"What community has come together year after year to Share the Love and over 15 years has raised over $250,000 for local families in need?" Dr. Zenisek asked the packed gymnasium.
The crowd erupted with pride as the big reveal was made: this year, $60,157 was raised for the Hall, MacDonald, Suarez, and Walker families.
The total shatters last year's record-setting campaign of $51,422 as all four families will each receive $15,039.
"I laid awake last night until 2 a.m. trying to figure out how to show how much my family, and I know these families, appreciate every one of you and everyone in the community," Andrea Walker said after the check was revealed.
"The only words that come to my mind are 'thank you,' and I just don't think that's enough," she said.
Maria Suarez was unable to attend the closing assembly as an infection had developed days before, hospitalizing her.
Carina Suarez, her niece, spoke in her place.
"She's very grateful … for all of you guys, the little ones, the old ones, and everyone that came together and helping all of us; there's no words, thank you so much," she said.
Donna Hall took the microphone despite being uncomfortable speaking in front of so many people, she said.
"In no way, shape, or form did I think I'd be on this side," she said. "But I'm grateful; thank you very, very much. I can't say enough about Molalla High School, the community, my family."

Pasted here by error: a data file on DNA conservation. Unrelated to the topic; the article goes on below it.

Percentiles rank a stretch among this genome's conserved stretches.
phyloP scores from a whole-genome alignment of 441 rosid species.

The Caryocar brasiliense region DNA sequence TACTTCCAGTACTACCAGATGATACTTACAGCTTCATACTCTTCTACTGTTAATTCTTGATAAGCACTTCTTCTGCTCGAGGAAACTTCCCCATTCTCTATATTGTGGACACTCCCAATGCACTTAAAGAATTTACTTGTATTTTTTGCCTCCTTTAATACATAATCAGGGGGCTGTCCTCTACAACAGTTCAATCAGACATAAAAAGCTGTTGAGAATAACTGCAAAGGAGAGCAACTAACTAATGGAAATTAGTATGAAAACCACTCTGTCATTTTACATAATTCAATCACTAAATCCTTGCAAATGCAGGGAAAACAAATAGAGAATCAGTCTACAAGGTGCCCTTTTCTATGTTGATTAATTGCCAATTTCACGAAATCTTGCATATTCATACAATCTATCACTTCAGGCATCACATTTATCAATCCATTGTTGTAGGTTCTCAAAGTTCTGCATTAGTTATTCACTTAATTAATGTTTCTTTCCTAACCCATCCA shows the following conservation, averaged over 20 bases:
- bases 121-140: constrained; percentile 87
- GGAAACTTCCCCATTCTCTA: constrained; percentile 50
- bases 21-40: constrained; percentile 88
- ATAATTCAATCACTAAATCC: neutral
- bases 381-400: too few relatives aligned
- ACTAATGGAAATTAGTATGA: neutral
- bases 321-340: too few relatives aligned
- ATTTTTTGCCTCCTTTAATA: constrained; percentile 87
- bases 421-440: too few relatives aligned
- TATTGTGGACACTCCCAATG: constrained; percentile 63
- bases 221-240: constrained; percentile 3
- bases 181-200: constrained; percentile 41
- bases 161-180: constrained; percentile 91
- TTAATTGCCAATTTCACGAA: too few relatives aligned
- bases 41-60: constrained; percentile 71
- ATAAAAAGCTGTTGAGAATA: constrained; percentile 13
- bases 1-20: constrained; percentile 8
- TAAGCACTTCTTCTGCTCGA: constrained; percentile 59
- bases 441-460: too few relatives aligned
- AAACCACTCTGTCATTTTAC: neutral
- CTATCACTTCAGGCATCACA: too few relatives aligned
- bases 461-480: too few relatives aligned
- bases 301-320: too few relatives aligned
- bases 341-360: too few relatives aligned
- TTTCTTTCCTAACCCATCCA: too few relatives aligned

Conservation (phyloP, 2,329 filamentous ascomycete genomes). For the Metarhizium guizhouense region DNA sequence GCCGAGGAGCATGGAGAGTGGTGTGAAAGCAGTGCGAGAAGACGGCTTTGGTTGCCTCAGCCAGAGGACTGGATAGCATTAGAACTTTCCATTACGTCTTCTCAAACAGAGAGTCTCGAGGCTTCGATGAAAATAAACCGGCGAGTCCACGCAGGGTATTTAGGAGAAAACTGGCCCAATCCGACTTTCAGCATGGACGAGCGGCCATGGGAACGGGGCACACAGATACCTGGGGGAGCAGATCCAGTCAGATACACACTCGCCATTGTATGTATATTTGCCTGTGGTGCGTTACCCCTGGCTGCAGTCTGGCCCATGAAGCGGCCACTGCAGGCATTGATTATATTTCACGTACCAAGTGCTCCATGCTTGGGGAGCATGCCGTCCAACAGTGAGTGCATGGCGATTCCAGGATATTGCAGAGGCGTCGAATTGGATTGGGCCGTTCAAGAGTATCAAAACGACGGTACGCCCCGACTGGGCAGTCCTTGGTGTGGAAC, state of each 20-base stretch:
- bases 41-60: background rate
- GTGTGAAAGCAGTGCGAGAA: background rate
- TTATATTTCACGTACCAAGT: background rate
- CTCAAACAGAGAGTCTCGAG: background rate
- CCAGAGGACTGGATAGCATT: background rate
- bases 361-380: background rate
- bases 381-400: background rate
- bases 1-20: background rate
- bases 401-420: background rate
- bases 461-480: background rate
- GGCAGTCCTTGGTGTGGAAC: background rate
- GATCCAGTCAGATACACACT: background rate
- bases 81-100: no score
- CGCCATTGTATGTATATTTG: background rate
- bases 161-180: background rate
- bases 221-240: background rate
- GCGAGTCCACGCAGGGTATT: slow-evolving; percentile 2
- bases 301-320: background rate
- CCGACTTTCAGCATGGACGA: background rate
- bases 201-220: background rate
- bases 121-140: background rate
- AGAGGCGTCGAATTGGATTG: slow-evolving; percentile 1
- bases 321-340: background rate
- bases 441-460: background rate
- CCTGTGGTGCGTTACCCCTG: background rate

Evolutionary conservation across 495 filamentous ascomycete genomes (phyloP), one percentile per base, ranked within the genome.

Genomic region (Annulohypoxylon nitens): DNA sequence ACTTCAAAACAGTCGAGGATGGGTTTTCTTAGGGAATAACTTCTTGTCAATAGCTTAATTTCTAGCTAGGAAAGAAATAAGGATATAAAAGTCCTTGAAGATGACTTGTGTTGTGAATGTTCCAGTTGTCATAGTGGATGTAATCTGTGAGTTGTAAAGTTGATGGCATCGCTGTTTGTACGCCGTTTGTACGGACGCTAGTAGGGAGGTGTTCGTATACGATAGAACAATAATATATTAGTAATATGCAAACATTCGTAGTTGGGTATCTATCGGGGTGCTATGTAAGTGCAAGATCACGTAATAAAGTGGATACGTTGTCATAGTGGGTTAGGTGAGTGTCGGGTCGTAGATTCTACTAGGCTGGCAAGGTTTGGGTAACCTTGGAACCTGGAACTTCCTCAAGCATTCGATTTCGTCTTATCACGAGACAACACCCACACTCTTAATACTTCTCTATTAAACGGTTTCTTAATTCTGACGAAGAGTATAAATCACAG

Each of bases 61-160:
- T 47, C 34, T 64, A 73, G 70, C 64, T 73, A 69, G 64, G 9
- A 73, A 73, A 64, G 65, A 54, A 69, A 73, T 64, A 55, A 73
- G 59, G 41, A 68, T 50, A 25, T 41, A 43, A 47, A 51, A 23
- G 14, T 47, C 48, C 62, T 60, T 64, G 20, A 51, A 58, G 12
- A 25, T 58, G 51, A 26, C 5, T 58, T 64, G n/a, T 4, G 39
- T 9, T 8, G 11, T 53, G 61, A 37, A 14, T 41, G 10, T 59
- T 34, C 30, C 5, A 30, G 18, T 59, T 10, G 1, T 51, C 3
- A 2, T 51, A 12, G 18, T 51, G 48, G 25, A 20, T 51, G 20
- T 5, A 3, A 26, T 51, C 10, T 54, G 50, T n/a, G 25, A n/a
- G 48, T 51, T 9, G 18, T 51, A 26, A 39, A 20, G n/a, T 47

Zenisek said that after teaching in the district for more than 25 years, he's heard the expression "It's just Molalla" when "students, parents, or staff are reacting to some sort of community failure, whether it's at the classroom level, or larger in the community."
He said that expression is one of failure, resignation, and defeat.
"Today I want to challenge everyone in this assembly, in this community, to never use that expression in that way again," he said to the crowd. "Because in case you haven't noticed it, in the last three weeks, you … the entire community of Molalla, opened up your hearts, your wallets, to raise over $60,000 for four Molalla families from your community in need; that is an incredible accomplishment."
The assembly built up to the big reveal as some final events unfolded, including a few lovable teacher promises: John Flavin and Hayley Zeal smashed eggs on each other's heads; Kurt Van Deren, Zeal, Flavin, and Randy Dalton all sang carpool karaoke, a spin on the popular program from "The Late Show with James Corden;" Kurt Hagen showed off his winning sexy legs; teachers ran an obstacle course in hilariously immobile inflatable dinosaur suits; and Zenisek and Dalton had a dance-off that led to some facial pie-smashing.
Before the reveal, Dalton took the microphone to give his last speech as the principal of MHS, driving home the point that embodies the entire movement that is Share the Love: kindness.
"[Share the Love] helps give us perspective on life, so I hope we can make this last," Dalton said. "This assembly will be over, and I'm asking that we make it last, that we're kind to one another, that we learn about another person that might be different than us because they have a story just like we do."
Dalton finished with a quote from John Wooden, one of the most admired coaches in sports history: "The true test of a man's character is what he does when no one is watching."